Thursday, March 27, 2014

In Pursuit of Spring

(Aries, Gemini and Taurus for the spring season.)

The new Little Toller edition with photographs renews interest in 'In Pursuit Of Spring.'

 Edward Thomas's bicycle journey from London to the Somerset coast, on which he based In Pursuit of Spring,( first published in 1914 by Thomas Nelson),  cosoists of idiosyncratic, personal responses to his journey.  
In Pursuit of Spring is the most important prose work of Thomas's, as it is nearer to the writing he wanted to do, shows a great deal of himself and was the work that Frost identified as showing that his friend could and should write poetry.
End-page of my original edition
Edward Thomas begins with a chapter about the preceding weeks, leading up to Good Friday 1913 on what was also, like ours now, a March Easter. He has a good deal to say about the weather and clearly it was much more variable than our March with its almost unremitting cold.
In many of his prose works he begins with a leaving of London. Thomas's relationship with London is complex. As a small boy he was drawn to the areas most resembling true country, especially Wandsworth Common.
The Long Pond.
Wandsworth Common, towards Bolingbroke Grove.
 It is those areas he regrets when they have been tidied up or built on - in one case made into a football pitch. He regrets the gypsies who would settle, set up a small fair on holidays (it begins on Good Friday) and perhaps stay on or move elsewhere.
But Thomas needed London for work and friendships. He visited editors, stayed with his parents, lunched with Eleanor and others, worked for Harold Monro's Poetry Bookshop as a reviewer and of course met Robert Frost there at one of his regular literary gatherings.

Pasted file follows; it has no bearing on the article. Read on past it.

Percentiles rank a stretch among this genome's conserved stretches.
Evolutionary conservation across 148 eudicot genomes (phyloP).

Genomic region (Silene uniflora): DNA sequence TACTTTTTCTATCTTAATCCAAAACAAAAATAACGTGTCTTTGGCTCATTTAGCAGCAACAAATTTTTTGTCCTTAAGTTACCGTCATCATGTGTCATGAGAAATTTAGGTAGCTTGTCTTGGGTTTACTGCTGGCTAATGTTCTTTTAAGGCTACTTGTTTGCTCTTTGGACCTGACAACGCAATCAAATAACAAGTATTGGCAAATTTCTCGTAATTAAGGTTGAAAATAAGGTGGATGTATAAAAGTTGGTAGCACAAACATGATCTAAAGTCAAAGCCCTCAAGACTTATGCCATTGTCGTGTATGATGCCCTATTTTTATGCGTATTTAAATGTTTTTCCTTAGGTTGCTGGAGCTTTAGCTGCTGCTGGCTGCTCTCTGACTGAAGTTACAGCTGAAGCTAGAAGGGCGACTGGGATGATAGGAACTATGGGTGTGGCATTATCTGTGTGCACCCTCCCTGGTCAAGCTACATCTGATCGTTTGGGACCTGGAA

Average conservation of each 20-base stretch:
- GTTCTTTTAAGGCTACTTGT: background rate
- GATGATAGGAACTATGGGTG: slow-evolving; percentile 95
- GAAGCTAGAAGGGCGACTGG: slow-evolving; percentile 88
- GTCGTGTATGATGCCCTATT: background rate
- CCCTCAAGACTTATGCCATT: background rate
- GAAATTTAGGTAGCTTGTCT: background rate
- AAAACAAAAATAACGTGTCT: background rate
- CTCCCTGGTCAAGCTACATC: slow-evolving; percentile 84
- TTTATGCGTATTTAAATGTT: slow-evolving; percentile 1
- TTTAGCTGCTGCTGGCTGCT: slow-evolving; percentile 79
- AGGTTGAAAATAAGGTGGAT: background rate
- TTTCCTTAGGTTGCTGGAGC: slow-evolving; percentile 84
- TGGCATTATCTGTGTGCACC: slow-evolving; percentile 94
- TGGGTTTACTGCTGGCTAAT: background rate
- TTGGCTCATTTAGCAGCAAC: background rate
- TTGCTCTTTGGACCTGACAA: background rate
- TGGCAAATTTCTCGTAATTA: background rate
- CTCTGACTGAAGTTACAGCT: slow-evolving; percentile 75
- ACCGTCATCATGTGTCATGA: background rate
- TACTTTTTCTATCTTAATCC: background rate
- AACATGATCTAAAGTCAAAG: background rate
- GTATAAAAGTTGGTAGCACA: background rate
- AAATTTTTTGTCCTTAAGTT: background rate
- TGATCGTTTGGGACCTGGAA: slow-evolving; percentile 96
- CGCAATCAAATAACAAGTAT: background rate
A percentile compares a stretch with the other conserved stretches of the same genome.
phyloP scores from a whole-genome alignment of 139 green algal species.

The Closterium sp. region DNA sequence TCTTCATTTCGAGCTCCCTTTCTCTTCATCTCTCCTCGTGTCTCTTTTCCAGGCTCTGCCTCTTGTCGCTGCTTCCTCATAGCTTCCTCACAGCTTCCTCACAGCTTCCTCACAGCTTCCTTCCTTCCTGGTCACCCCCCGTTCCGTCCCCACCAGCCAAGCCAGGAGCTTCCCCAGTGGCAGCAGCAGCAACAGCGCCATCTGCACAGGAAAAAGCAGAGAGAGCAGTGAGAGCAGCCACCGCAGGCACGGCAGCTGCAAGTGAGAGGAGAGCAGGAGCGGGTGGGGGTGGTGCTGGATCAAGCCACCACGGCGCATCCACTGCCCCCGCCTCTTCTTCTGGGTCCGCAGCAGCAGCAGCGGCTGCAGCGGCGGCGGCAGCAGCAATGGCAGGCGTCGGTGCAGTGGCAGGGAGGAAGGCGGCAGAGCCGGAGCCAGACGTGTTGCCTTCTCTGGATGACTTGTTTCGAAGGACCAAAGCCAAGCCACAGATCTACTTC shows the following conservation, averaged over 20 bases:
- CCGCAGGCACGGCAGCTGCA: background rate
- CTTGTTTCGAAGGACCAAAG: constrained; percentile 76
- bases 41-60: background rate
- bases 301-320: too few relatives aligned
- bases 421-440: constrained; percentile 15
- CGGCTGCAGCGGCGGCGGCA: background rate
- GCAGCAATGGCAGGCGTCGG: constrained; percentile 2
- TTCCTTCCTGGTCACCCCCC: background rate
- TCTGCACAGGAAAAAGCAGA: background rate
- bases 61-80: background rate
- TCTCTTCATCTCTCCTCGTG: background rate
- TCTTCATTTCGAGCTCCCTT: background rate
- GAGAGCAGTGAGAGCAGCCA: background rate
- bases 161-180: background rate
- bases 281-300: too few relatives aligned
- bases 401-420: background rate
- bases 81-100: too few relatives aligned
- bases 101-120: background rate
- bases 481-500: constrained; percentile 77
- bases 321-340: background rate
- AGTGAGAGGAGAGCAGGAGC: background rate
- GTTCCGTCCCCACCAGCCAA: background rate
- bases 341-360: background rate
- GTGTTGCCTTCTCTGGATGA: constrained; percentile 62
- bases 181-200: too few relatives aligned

In the second chapter, passing through London suburbs towards Epsom,  I noticed most things that are gone - elms, quite prolific and important, often with rookeries. And hot-cross buns on Good Friday only. My daughter just remembers the baker delivering them to the small hamlet where we lived then - mid seventies - but we can't really remember when that changed.
The first day and first chapter travels from Wandsworth to Guildford.
Saxon/Norman Aldbury 'neglected old church ....too much like a shameless unburied corpse.' Maybe he didn't like the 19th cupola that replaced a spire.
Now listed, restored , preserved and protected from all sides.
The Hog's Back near Guildford
Here is an extract from the novel: 

'Robert read out sections concerning the Other Man who reappeared time and again during Edward’s journey from London to the Quantocks. Certainly there was something uncanny, an uneasiness, about the contingency, re-occurring over and over, which might make a poem. Robert’s own poetry, his ‘books of people’, could have accommodated such a character. But had Robert seen further, seen what the Other Man was?

No, Robert was turning on. He read a passage where Edward had almost despaired of finding a bed for the night on Easter day.